Frequently Asked Questions

How much electricity is lost in transmission and distribution in the United States?

The U.S. Energy Information Administration (EIA) estimates that electricity transmission and distribution losses average about 6% of the electricity that is transmitted and distributed annually in the United States.1
 
EIA has estimates for total annual losses related to electricity transmission and distribution (T&D) and other losses in the State Electricity Profiles. Data for each state and for the United States are in Table 10: Supply and Disposition of Electricity of each profle. See the row for Estimated Losses in the table.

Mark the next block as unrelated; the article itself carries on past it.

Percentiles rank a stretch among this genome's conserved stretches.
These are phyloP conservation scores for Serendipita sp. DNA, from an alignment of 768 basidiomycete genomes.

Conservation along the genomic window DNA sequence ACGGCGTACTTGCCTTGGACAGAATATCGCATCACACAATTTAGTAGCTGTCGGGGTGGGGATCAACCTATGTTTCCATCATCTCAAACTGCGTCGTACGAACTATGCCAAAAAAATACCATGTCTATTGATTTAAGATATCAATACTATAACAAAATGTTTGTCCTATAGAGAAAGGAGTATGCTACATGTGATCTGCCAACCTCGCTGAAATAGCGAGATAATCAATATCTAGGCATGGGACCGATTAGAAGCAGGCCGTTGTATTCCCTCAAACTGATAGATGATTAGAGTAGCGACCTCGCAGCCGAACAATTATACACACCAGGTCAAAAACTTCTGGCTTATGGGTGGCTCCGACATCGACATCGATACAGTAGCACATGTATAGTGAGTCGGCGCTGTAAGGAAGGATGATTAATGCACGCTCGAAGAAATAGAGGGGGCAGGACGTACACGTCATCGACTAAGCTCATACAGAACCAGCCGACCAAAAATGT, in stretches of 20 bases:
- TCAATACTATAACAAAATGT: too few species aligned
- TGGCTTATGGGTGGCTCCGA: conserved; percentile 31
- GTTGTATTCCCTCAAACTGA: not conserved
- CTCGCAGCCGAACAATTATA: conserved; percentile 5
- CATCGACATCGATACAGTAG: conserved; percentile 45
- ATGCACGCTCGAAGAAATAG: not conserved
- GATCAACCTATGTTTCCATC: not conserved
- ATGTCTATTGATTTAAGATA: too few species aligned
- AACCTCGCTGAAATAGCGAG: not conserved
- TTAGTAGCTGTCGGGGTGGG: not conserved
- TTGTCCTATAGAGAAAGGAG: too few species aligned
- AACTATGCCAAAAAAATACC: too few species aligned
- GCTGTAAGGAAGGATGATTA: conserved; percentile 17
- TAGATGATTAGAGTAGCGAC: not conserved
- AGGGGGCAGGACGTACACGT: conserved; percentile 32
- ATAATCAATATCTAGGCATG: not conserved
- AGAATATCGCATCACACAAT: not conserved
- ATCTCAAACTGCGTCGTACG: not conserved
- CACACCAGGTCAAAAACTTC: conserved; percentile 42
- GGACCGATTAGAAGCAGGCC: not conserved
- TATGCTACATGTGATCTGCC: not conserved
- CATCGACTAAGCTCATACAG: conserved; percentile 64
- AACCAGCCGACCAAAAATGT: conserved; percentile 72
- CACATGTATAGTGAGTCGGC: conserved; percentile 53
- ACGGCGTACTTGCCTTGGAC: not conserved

To calculate T&D losses as a percentage, divide Estimated Losses by the result of Total Disposition minus Direct Use. Direct Use electricity is the electricity that is generated at facilities and that is not put onto the electricity transmission and distribution grid, and therefore does not contribute to T&D losses.
 
1Average of annual losses in 2004 through 2013; estimated losses were 5% in 2013.
 
 
Last updated: July 10, 2015

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